ROLEX: because sundials are too mainstream

The wristwatch on that Ifugao reminded me to get going because it is almost 5 in the afternoon, 12 hours since I left Baguio. I have 400 kms more to cover. The first 60 kms of which is still within the Cordillera Mountains. Sharp curves, landslides, rough roads, steep hills, creepy scarecrows.. they are all still part of the game.

Not out of the woods yet!

Not out of the woods yet!

I breathed a sigh of relief when I merged into Maharlika Highway. It was already nighttime and I’m running on an 18-watt single bulb as my headlight. I rested for a while in Petron Aritao after refueling. I was having second thoughts proceeding through Dalton Pass but I really don’t have any choice so I proceeded anyway.

It was a scary, unforgettable experience. The road was riddled with hundreds of potholes and it was very dark. There were also vehicles on the road but they were mostly trucks. This actually worked in my favor and I stuck with them on several occasions. They were slow because of their heavy cargo but I relied on their blinding, bright lights so I can see where the potholes are. Problem is, they can get really close sometimes so I have to bail and pass them. When I became alone in the dark once more, I slowed down until a car catches up to me. I maintained the same speed as the car while staying ahead of it so the car can light up the way. One car can be useful for about 10 minutes before it can find a chance to pass me. Although there was this one SUV that seemed to understand the predicament I was in and tailgated for over 30 minutes. That or he is just as scared as I am to be alone. :p Buses were the worst! Wide tires, powerful engines, and the momentum to brush smaller vehicles off the road just makes them think they rule the highway. This has been the story for the next 7 hours as I try to figure out how to get home. I passed by Cabanatuan City, Gapan City, Baliuag, Malolos City, Manila, then Laguna. I left Baguio City before 5AM and covered a total of 592 kilometers in 22 hours. It was a priceless adventure.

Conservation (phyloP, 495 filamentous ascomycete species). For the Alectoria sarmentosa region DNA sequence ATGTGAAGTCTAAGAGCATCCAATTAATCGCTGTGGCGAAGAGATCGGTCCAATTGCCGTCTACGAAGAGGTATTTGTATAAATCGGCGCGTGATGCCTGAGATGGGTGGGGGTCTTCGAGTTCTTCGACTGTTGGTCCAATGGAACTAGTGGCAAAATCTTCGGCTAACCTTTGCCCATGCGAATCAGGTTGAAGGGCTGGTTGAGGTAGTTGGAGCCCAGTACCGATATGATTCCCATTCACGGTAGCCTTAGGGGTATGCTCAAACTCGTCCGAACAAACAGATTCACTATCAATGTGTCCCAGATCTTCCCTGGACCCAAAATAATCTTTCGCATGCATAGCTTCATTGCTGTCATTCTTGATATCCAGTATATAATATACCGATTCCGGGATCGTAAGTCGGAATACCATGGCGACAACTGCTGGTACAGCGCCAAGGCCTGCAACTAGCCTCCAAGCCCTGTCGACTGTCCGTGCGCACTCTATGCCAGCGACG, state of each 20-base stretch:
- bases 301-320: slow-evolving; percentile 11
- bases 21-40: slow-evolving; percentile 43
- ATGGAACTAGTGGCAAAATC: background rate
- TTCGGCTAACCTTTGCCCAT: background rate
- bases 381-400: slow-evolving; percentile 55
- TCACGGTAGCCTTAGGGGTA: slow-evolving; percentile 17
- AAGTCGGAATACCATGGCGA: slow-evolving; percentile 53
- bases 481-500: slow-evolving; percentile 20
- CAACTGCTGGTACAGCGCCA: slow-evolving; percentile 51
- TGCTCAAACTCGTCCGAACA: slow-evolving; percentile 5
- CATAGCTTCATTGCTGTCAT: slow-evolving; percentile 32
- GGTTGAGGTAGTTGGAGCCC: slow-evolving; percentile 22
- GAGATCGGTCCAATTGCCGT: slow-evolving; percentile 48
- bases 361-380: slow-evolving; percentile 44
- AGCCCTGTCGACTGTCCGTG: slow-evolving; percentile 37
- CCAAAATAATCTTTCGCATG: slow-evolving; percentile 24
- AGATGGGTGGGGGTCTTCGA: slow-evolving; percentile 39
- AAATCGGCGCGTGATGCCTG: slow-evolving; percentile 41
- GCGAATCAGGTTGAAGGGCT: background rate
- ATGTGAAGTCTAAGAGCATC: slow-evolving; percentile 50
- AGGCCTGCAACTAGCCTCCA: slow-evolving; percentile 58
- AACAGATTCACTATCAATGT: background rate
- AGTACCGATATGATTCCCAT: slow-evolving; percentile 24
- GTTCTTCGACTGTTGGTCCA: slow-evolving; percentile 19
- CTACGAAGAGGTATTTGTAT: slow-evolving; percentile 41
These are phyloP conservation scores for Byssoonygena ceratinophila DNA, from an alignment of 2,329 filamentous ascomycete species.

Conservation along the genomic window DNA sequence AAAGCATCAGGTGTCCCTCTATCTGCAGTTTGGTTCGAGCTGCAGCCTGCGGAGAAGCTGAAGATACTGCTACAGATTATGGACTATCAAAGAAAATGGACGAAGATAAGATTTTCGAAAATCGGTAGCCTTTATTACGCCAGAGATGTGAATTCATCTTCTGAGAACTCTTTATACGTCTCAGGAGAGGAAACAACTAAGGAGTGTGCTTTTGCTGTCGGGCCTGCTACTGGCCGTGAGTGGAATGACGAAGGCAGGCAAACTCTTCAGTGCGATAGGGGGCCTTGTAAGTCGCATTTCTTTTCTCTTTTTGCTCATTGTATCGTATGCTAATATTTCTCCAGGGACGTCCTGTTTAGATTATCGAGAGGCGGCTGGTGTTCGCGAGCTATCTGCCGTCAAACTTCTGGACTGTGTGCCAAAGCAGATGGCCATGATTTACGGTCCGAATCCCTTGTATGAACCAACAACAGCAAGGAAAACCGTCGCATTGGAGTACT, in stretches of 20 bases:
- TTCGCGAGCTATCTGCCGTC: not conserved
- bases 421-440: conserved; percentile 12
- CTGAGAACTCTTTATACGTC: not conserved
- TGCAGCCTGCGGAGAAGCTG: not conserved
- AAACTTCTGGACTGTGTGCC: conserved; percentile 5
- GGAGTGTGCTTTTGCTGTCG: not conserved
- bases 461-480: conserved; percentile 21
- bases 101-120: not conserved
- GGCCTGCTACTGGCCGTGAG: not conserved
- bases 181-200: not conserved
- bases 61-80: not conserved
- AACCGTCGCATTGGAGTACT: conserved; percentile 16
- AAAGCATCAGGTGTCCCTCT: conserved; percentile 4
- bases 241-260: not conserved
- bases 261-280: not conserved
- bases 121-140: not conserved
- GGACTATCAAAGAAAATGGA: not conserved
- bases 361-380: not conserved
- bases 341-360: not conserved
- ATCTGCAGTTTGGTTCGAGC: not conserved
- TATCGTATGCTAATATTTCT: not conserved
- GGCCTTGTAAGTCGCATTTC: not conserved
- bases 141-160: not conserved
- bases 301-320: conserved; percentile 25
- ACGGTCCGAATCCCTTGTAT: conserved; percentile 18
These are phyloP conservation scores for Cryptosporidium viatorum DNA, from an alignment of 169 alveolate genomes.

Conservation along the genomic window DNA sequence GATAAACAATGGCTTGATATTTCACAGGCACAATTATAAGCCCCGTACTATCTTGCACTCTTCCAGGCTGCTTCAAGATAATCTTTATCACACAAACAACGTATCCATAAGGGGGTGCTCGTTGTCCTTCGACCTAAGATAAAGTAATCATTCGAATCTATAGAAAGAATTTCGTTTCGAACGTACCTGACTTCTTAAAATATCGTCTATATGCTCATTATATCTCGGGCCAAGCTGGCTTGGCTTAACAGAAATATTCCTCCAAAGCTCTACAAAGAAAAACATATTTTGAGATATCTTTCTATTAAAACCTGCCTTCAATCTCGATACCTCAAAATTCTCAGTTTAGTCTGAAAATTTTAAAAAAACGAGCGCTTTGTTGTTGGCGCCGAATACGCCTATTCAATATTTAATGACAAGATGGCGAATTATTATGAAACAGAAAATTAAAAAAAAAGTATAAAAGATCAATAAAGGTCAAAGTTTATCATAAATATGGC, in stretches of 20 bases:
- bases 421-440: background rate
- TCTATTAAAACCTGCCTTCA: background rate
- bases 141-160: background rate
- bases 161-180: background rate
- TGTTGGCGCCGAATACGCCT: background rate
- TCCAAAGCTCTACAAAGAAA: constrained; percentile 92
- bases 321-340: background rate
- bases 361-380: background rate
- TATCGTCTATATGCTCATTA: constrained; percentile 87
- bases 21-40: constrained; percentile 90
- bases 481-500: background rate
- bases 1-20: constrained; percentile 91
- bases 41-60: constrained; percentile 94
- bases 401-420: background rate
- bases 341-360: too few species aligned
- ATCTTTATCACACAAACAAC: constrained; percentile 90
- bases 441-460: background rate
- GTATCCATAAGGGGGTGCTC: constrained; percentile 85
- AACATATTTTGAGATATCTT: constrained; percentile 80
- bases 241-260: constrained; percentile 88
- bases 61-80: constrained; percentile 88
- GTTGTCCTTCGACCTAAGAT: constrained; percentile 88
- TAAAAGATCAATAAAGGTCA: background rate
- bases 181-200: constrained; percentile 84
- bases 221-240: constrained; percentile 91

Igorot is the collective name of the ethnic groups from the Cordillera Administrative Region

Igorot is the collective name of the ethnic groups from the Cordillera Administrative Region

Igorot on Board” is a three-part series of my 22-hour Inner Loop adventure ride in the Cordilleras on March 2012. 

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About Dom de la Torre

The rider is a 20-something Filipino that rides a Honda Wave 125cc underbone. He knows little about motorcycles yet loves the experience going places on two wheels. Rider Ako is a motorcycle-slash-travel blog. The rider not only shares to you travel destinations and what to see there but also the experience of getting there. You will read about the thrills and adventure when he rides solo, the romance of riding in tandem, the camaraderie riding with a group, the excitement participating in events, and anything that he thinks you might find interesting.When he's broke and the fuel's empty, he will share stories about motorcycling how he sees it through his helmet visor.
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8 Responses to Igorot on Board (Part 3): Rice Terraces of the Cordilleras

  1. Irene says:

    Hi, are you Igorot also?

    • Hi Irene! No, I am not. I titled the series “Igorot on Board” partly in reference to the souvenir sticker I got in Sagada. Also, I would like to think that I have somewhat lived up to it by motorcycling in the Cordilleras.

  2. nomad says:

    After reading this series “Igorot on Board”, saludo talaga ako sayo!

  3. sairielrose says:

    hi if were from baguio going to sagada how many hours it will took and about the road? thanks 🙂

  4. Pat Domingo says:

    Great Adventure… I plan on doing a solo Sagada Ride as well.. Hopefully i can pull it off this xmas break… thanks for the write-up. very informative..[=